Family Recipes: Tourtière

I’ve come to realize that many of us have been bequeathed a cherished family recipe—a dish so delicious that we instinctively know it would be universally beloved. It may be elaborate and require the skills of a culinary savant to assemble it, or so simple, so unfussy, that even the most hardened of hacks can prepare it with ease. But when it is served, it is the unmistakable, reliable star of the meal, whether celebrating triumphs, comforting woes, or keeping family memories and traditions alive. It seems almost cruel to withhold such heirloom recipes from the world at large. Hence, I am championing the cause of the family recipe. I will entice the people in my universe to share favourite, nostalgia-infused family recipes, and I will give one of them centre stage in this very space on a monthly basis. In the end, we are all family, and these recipes represent the legacies of our shared passions. First up, the recipe for my mom’s tourtière. Enjoy!

A tourtière is a very traditional French-Canadian dish served by generations of French-Canadian families throughout Canada. As a child, I remember the smell emanating from the kitchen—that smell was a sure sign that the holidays were near. Not near like next week near, but near-ish like next month. Or the month after that. You see, tourtières are generally prepared early, weeks, even months before the holidays. And, then they’re frozen so that they can be enjoyed well into the new year. Also, they’re prepared in bulk. To muddy things further, my mom, the holder of the recipe, is not beholden to an actual written recipe. Thankfully, she has committed one to memory, just like her mother before her. But, that’s where the lineage ends. There is a faint recollection of the recipe belonging to this or that aunt, or perhaps, her great-great-great grandmother. But, since everyone aforementioned has departed this earth, origin cannot be verified.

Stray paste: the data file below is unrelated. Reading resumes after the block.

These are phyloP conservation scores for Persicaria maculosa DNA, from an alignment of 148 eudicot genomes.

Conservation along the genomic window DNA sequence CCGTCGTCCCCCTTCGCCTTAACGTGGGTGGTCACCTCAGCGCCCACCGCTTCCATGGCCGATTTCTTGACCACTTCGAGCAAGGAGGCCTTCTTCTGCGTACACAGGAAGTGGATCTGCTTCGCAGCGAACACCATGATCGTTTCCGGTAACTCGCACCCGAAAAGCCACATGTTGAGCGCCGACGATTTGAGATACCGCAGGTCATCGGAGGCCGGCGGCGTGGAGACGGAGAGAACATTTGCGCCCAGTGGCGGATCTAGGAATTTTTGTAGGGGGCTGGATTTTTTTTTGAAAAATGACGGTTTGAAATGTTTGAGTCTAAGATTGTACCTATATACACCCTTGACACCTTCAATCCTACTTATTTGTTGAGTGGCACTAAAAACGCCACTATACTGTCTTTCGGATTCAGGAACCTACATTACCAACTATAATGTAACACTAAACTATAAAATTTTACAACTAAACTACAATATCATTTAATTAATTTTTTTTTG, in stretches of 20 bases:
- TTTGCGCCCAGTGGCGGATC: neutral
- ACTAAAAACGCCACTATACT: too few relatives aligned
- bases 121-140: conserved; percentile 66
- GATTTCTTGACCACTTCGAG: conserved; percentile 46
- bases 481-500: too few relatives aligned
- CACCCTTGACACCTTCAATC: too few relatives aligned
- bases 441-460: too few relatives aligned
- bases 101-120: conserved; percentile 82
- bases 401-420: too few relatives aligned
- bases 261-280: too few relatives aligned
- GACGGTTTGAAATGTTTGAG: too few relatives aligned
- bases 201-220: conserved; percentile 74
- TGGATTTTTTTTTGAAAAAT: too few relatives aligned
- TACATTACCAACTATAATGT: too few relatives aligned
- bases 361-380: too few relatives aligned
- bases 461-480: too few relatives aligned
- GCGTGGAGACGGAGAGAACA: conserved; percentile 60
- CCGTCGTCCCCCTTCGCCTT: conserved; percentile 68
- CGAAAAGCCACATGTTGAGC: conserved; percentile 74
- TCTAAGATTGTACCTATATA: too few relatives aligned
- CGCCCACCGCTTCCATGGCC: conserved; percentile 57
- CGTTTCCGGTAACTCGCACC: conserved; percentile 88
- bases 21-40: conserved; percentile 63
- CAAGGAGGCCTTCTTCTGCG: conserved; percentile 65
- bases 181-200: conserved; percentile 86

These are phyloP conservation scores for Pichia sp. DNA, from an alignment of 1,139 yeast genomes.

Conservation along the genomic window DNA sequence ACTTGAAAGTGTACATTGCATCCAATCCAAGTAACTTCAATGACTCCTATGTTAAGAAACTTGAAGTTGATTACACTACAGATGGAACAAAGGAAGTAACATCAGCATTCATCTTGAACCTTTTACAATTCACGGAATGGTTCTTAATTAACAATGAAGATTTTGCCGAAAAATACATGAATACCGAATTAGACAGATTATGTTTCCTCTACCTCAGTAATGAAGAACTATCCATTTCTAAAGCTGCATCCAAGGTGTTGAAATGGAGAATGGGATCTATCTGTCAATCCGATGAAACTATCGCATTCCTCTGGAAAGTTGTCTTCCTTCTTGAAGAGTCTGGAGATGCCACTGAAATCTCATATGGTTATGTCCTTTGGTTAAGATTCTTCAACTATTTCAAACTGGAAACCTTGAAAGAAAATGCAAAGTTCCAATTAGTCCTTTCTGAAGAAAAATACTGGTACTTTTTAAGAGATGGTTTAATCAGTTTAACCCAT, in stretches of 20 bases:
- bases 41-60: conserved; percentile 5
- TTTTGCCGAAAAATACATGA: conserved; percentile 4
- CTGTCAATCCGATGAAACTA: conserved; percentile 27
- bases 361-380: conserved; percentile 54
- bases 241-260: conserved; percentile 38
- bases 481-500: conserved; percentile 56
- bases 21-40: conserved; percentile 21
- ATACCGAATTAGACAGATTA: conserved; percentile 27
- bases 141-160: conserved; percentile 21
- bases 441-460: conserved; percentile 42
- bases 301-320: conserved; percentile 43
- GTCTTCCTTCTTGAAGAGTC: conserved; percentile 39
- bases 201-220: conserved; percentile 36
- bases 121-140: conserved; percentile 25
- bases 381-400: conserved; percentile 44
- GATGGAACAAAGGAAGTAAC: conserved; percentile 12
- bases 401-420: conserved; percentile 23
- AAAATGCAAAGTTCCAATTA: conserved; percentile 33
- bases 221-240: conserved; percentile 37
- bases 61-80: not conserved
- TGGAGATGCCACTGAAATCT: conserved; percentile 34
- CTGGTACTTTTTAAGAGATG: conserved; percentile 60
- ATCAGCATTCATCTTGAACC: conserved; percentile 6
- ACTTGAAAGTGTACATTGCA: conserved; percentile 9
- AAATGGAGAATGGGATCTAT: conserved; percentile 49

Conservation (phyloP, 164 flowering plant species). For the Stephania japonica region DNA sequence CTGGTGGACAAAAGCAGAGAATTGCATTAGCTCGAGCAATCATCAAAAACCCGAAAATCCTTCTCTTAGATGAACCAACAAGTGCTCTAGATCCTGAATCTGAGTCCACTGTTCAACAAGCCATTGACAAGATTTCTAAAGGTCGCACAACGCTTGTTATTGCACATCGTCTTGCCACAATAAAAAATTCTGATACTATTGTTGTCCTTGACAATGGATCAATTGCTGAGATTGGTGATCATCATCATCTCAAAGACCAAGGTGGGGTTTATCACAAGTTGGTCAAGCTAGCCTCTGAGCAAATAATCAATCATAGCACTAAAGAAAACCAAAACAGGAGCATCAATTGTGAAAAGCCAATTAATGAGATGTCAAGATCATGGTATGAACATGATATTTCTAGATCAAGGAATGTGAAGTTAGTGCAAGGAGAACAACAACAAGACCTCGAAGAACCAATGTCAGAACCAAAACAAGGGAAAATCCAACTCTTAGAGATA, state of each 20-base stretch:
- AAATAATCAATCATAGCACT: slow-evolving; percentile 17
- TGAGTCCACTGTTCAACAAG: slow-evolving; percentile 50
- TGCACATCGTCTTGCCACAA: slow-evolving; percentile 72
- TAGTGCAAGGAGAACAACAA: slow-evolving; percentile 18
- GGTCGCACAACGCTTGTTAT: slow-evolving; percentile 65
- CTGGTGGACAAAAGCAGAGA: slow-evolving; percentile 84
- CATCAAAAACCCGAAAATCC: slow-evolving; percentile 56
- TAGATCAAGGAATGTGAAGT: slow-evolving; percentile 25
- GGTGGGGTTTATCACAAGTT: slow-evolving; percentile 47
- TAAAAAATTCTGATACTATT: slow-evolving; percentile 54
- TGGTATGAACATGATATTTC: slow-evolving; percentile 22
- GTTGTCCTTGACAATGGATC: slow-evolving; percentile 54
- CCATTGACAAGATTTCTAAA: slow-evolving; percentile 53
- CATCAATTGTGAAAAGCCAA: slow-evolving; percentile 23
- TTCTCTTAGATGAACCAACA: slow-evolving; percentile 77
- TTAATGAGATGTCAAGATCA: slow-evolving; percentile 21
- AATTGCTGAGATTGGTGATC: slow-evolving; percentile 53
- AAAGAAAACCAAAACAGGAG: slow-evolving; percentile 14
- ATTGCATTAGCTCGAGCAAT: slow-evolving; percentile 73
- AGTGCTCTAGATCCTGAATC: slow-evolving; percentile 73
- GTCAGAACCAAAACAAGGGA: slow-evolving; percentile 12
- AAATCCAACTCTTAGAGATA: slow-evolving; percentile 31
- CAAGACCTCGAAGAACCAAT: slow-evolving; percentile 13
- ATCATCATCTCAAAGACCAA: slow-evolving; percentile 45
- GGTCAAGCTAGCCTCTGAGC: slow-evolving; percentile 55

For my mom, the kitchen is her undisputed playground. Over the years, my mother has laboured over the cooking for hundreds of family gatherings, large and small. Having found herself in her early 80’s, she has chosen to abdicate her culinary throne to my sister and I. However, she always summons the strength to cook her beloved tourtières.

This particular meat pie doesn’t skimp on meat. The recipe includes beef, pork and what I’ve just recently discovered that I have been eating for decades, veal (gulp, sigh).  The tourtière relies on very little embelishments. It contains ground meat, onions, some salt and pepper and very little else. Where are the potatoes? Where are the spices? The vegetables? At first glance, it all seems like a flavourless bore. Perhaps this recipe would need to be retooled? But, no. A first bite shows that this pie is a triumph. The meat and the onion are in clear collision with each other. The spareness of the ingredients allow for the simple flavours to shine through. Whichever one of my long-since-passed relatives originated this tourtière recipe has shown a great deftness of touch. Perhaps it is why this recipe has survived for decades.


French Canadian Tourtière

Makes 4 pies

5½ cups of all purpose flour
2 tsp salt
1 lb Tenderflake
1 tsp vinegar
1 egg

Mix together flour and salt.
Cut in 1 lb Tenderflake with 2 knives.

Measure into one cup, 1 tsp vinegar and one egg. Beat well. Add enough water to make one cup.
In a large bowl, add flour to egg & vinegar mixture until dough clings together. Roll into a ball.

Cut dough into six balls and wrap in plastic wrap and refrigerate for at least an hour.

Roll each ball on flowered surface. Place dough in pie plates.


10 lbs of ground beef
3 lbs ground pork
2 lbs of ground veal

2 large onions, diced
1 garlic clove, minced
2 slices of white bread, cut into cubes
Salt and pepper to taste

Combine beef, pork, veal, onions, garlic, bread and salt and pepper. Simmer slowly until meat is browned. Drain, reserving the liquids. Cool mixture.

Add meat mixture to pastry shells. Add ½ cup of reserved water to each pie. Cover pie with pastry shell, flute and decorate. Brush pastry shell tops with melted butter.

Cook on the bottom rack of the oven at 375°F for 30 minutes. Switch oven to 350°F and cook for 25 minutes more.

Remove from oven and let cool for 15 minutes. Enjoy!

P.S. To make 14 tourtières, I usually make 4 recipes.

P.P.S Leftover dough can be used to make “Pets de soeurs

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